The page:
Now that the economy is slowing to its most sluggish pace in three decades, President Xi Jinping is facing his biggest challenge yet as he and Premier Li Keqiang, who is charged with managing the economy, try to keep growth on track while staying true to pledges to reform the economy.

Distorted

The government’s decision to allow the markets to have more influence on the yuan prompted the biggest sell-off in 21 years. People’s Bank of China assistant governor Zhang Xiaohui told a rare news conference in Beijing that the central bank would always be there to back up the yuan, only intervening when the market was “distorted” and saying adjustment to the daily reference rate was “basically already completed”.

Sometimes it’s hard to remember the “socialist” element.

Comments at a news briefing by deputy governor Yi Gang, who also runs the State Administration of Foreign Exchange, were Friedmanesque, like something out of a Ronald Reagan election flyer: “Trust the market, respect the market, fear the market, and follow the market.”

Then Yi became slightly more socialist in his tone. The current exchange rate level was consistent with economic fundamentals, and a flexible exchange rate will increase room for the central bank to adjust monetary policy. “Now, liquidity is ample and interest rates are stable on the market.”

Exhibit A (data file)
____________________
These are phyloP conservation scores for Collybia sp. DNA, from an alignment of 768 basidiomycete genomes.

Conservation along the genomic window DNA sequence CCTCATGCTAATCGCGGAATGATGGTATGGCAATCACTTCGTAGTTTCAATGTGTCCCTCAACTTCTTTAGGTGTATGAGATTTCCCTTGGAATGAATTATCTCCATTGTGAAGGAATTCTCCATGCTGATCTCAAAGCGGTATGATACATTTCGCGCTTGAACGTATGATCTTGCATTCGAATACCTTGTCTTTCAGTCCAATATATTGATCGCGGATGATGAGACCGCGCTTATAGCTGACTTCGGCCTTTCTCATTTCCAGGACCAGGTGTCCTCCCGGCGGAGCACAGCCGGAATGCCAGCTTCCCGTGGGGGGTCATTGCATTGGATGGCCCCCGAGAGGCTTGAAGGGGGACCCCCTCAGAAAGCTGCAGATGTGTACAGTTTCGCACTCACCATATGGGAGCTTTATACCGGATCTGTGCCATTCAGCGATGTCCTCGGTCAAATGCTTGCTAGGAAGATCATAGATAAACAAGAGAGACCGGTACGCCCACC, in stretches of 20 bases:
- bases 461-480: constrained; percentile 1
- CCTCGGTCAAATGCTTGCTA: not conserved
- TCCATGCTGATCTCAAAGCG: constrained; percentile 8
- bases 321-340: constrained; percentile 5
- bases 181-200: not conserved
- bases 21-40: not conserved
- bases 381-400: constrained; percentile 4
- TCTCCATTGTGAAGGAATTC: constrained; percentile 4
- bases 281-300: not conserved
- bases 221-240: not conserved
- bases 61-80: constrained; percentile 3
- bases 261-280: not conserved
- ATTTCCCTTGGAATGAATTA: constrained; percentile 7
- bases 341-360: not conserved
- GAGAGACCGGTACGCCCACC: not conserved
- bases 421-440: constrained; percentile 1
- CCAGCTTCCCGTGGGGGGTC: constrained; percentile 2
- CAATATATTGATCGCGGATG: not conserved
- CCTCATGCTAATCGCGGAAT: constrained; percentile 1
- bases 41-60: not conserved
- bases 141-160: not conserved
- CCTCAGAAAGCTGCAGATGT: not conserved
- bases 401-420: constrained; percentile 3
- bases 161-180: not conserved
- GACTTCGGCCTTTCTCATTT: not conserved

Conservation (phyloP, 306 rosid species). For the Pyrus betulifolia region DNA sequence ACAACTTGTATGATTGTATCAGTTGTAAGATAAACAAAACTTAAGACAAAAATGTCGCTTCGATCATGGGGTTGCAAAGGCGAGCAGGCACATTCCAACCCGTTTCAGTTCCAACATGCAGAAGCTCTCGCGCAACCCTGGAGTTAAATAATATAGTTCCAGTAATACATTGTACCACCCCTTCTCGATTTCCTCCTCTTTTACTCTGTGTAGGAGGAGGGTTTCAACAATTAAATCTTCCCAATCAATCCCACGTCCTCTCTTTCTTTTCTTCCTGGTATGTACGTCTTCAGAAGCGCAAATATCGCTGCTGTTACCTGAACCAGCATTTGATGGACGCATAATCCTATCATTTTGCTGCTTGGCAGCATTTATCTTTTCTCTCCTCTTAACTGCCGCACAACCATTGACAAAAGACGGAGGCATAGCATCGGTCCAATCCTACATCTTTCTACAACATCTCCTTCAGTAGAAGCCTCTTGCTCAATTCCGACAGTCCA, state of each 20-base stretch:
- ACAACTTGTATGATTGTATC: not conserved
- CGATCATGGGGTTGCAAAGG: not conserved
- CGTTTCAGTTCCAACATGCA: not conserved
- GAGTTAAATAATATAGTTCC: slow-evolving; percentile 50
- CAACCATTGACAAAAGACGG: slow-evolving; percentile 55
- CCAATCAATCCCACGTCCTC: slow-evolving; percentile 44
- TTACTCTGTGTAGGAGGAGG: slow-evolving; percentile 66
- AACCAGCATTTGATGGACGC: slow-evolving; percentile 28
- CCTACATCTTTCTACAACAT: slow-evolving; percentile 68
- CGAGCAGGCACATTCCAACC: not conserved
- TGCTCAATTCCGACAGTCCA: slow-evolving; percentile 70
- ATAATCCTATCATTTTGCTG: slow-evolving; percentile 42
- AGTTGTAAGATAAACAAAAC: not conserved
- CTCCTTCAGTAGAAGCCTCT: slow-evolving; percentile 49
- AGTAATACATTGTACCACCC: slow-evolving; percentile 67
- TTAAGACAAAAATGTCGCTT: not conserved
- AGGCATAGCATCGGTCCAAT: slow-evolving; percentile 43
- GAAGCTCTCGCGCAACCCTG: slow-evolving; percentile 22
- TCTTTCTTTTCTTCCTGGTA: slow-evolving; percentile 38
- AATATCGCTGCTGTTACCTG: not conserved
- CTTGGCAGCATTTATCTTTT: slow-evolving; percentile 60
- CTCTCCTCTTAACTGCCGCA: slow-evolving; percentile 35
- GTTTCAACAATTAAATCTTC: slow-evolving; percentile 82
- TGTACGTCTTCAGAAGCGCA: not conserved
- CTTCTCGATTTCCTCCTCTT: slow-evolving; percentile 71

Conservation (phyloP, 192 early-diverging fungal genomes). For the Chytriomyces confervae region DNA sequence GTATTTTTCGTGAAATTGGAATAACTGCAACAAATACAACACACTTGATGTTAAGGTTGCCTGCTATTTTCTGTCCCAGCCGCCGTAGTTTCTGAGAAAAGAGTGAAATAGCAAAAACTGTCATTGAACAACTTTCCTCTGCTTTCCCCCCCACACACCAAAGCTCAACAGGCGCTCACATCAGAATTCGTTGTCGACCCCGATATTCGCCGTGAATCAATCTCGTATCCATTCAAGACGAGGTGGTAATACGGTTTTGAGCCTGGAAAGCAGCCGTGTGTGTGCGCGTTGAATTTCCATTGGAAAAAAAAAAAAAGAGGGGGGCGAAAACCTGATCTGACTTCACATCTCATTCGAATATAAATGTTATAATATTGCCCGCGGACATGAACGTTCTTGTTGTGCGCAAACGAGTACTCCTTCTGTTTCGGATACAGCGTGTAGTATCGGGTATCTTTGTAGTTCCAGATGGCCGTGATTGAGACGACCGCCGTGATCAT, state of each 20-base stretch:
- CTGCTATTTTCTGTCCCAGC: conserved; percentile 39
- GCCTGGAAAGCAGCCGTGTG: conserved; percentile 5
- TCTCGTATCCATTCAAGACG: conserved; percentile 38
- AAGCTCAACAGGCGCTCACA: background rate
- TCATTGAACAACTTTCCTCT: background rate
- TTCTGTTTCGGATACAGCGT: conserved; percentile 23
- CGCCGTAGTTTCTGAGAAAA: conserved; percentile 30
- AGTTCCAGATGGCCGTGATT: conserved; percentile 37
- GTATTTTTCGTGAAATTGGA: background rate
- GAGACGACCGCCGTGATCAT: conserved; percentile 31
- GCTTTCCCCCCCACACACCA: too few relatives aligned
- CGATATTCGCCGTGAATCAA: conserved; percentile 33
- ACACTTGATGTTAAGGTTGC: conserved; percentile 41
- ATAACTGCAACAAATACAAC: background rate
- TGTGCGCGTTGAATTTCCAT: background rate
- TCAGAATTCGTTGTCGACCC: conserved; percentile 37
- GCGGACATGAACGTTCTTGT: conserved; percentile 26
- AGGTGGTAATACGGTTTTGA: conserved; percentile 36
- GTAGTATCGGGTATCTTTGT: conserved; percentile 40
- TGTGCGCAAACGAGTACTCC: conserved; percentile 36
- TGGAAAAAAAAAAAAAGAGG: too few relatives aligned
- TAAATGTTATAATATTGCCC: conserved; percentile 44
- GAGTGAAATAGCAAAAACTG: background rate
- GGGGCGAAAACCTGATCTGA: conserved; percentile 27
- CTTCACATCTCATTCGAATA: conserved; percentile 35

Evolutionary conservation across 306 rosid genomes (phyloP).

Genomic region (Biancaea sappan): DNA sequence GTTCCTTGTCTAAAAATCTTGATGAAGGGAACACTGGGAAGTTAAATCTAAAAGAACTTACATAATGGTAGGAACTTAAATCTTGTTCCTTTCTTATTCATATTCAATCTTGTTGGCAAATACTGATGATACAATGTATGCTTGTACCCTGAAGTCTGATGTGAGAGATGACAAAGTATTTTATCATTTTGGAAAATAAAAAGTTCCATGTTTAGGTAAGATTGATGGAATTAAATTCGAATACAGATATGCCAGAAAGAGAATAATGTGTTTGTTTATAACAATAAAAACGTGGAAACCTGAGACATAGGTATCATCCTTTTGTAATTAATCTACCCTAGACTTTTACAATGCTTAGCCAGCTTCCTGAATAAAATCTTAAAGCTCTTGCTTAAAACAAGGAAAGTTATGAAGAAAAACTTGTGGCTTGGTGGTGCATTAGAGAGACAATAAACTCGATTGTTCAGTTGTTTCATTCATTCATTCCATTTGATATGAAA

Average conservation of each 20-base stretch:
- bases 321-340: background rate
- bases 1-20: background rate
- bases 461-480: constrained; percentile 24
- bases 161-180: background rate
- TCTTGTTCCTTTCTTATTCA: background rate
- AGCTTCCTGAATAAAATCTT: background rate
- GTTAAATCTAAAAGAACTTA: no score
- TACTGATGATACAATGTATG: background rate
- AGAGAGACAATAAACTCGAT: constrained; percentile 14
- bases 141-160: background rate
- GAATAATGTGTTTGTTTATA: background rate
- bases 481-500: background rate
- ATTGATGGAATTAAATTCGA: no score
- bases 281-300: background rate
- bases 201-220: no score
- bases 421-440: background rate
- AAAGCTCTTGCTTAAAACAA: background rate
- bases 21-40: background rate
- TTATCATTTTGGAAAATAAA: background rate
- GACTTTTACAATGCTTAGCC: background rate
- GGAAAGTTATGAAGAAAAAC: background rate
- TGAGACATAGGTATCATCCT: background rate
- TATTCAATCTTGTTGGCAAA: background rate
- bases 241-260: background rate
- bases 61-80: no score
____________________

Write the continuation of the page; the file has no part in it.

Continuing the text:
To bring the spot rate to the required level one imagines that the PBoC is digging into its reserves – it spent nearly $20 billion to intervene on one day this week.

While this may not make much of a dent in China’s $3.65 trillion (€3.28tr) reserves, it is not a sustainable approach. Last month China released its first ever monthly report on its legendary hoard of foreign reserves, showing that they fell by $43 billion (€38.62bn) in July.

Look at some of the challenges: China’s currency has appreciated by almost 50 per cent in in real effective terms against its trading partners since 2007, and by 14 per cent between early 2014 and early 2015.

Money is flowing out of China, but the People’s Bank of China is keen to keep the value of the yuan stable as part of its plans to make it more international and position its currency among the International Monetary Fund’s basket of reserve currencies, known as Special Drawing Rights, which it uses to lend to sovereign borrowers.